Information about a family can be organized to reveal relationship patterns and, more importantly, changes in those patterns. By plotting the family relationships on a chart known as a family tree, the effect of the presenting complaint can be analysed by means of the concept of transitional stages.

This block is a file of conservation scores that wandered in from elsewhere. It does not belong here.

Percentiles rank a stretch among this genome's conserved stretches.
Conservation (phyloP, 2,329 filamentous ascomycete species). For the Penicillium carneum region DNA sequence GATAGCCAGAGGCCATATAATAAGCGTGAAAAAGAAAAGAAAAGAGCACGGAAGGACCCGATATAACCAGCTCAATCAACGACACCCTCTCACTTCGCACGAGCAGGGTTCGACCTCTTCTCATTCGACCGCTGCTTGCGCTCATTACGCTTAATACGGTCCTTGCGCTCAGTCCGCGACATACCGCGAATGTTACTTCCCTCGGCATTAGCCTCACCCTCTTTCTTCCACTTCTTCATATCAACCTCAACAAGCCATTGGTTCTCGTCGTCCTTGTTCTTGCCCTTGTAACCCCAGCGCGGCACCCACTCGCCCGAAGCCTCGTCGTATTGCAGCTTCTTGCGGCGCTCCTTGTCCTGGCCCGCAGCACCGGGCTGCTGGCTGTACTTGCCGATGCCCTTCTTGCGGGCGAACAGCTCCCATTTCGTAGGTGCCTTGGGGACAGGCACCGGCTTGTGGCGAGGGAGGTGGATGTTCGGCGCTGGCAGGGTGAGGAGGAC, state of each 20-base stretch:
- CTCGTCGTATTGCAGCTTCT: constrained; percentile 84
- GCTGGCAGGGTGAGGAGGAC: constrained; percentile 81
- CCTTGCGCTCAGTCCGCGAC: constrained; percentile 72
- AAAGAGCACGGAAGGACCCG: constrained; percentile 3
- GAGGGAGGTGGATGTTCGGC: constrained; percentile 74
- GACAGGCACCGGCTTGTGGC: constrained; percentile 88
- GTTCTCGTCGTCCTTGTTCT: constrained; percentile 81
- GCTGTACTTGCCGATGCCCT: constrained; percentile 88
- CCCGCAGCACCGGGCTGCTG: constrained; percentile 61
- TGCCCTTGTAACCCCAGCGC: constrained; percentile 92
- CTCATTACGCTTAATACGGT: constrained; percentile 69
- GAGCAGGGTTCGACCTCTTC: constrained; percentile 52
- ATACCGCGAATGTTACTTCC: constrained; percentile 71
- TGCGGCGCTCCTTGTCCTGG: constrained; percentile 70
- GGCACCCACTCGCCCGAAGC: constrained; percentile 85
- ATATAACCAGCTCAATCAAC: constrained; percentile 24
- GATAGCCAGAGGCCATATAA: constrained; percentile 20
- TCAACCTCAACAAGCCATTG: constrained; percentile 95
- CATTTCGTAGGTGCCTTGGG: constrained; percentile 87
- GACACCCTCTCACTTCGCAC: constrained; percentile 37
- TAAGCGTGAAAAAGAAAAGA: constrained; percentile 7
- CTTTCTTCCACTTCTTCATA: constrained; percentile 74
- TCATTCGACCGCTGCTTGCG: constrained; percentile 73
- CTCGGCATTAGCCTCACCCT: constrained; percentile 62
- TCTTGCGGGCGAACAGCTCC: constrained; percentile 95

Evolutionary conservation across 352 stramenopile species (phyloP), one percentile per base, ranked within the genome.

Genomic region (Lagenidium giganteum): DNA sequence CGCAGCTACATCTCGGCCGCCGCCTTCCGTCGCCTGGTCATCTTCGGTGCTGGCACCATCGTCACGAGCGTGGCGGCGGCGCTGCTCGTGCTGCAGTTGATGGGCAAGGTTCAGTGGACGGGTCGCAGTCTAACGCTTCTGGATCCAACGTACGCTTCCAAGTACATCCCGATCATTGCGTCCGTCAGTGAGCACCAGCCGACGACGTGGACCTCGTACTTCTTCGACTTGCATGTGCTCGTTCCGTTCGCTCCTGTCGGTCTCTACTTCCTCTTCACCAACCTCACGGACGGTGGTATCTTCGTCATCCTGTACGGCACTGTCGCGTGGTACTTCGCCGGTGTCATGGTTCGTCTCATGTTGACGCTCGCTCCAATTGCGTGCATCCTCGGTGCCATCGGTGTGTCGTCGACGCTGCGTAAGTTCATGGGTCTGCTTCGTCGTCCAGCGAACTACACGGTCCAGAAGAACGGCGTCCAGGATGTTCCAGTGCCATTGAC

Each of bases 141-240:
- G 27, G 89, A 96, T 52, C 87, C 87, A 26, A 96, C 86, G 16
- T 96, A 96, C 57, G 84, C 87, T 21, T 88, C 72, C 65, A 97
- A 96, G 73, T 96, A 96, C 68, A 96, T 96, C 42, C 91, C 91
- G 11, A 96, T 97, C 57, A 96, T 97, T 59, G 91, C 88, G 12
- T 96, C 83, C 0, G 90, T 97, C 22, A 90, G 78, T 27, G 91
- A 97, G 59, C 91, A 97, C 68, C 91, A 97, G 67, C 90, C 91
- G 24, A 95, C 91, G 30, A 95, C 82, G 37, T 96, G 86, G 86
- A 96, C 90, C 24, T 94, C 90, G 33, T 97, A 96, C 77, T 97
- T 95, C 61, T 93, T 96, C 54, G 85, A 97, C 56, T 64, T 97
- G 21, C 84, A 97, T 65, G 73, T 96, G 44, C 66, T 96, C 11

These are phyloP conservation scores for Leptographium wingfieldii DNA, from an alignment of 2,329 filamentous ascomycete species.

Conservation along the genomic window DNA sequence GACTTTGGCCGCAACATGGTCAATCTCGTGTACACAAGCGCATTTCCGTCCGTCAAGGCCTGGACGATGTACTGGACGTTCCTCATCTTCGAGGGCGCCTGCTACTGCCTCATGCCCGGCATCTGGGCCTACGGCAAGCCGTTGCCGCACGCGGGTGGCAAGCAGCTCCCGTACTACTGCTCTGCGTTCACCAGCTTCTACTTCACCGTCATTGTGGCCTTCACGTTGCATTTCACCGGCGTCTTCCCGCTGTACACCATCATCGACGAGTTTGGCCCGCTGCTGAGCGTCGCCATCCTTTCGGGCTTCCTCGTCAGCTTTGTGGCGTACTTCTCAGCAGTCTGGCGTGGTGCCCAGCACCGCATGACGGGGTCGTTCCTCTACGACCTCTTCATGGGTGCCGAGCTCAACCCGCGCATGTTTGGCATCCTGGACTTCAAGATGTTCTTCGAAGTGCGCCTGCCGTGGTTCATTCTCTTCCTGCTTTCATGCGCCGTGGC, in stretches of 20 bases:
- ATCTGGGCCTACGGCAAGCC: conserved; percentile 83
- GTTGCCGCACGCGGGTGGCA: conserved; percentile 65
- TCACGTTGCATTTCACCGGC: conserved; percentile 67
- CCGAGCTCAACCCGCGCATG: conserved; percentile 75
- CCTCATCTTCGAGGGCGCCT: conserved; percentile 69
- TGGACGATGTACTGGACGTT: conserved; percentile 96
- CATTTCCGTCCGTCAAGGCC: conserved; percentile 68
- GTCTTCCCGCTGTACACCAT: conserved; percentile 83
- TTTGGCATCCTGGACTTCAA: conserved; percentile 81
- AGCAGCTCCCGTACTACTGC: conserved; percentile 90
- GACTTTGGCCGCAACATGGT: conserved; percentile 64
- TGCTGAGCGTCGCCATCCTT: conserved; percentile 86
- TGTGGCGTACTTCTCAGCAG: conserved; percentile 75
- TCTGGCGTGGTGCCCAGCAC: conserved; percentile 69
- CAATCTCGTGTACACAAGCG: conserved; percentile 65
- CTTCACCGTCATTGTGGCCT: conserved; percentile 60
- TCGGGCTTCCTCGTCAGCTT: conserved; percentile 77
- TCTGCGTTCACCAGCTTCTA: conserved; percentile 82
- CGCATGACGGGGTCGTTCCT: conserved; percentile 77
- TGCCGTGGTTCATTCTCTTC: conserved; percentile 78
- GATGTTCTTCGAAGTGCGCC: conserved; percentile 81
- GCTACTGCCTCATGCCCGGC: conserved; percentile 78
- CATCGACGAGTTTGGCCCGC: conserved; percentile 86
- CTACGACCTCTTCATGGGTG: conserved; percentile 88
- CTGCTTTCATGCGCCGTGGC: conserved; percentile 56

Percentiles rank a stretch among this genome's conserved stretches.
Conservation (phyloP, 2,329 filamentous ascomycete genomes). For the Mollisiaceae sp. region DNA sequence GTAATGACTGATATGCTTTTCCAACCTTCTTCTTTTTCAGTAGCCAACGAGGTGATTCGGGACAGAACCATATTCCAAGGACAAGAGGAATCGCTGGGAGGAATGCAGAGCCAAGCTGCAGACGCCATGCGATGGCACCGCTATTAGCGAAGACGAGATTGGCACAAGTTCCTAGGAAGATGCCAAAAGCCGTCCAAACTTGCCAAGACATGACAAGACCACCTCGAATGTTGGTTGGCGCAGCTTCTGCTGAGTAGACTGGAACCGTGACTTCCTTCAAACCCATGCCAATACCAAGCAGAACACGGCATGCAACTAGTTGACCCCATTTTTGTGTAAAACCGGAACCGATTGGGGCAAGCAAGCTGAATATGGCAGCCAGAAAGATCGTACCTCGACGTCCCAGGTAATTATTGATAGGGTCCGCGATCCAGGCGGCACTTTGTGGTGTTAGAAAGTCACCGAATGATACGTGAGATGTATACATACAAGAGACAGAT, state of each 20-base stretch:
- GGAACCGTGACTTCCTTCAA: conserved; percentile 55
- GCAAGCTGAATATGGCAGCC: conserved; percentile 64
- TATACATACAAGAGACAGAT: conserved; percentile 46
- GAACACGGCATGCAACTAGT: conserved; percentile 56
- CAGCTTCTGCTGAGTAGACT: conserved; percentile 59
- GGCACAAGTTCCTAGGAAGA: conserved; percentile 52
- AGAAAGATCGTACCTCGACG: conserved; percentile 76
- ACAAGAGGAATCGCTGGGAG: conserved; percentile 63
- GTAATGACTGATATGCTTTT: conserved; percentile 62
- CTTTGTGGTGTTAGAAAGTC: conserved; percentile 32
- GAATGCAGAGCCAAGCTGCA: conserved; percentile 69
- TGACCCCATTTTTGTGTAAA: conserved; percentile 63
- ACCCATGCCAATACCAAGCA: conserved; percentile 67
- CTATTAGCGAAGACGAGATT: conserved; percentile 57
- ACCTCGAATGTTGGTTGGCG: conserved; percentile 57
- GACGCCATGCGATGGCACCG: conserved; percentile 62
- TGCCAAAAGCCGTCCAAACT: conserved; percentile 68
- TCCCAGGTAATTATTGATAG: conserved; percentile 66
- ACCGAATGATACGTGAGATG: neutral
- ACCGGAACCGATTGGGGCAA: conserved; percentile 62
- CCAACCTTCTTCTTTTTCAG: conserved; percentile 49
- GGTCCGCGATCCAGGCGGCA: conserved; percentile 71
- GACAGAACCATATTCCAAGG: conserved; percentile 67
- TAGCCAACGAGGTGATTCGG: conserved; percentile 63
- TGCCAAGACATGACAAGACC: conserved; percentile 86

Use of a family tree as a relationship chart is a distinctive feature of family therapy. Carter and McGoldrick (1980) give Murray Bowen the credit for developing it in a clinically useful way to gather, organize, and store information. Relationship patterns discussed in the previous chapter can be represented diagrammatically. The therapist can use the genogram as a planning tool, a therapeutic technique in a family session, and as a way of examining an individual’s family of origin in a support group. It can be restricted to the family members or can be extended to include other perhaps more significant people, such as friends, neighbours, or professional helpers. The uses are many and varied, and facilitate the shift to an approach that views symptoms in the context of the evolution of family relationships. A major advantage of the genogram is that it shows available information and indicates what else the worker needs to know. Used well, it can highlight patterns and themes which have been occurring in families for generations and may be influencing present interactions. Events that significantly alter the shape of relationships within the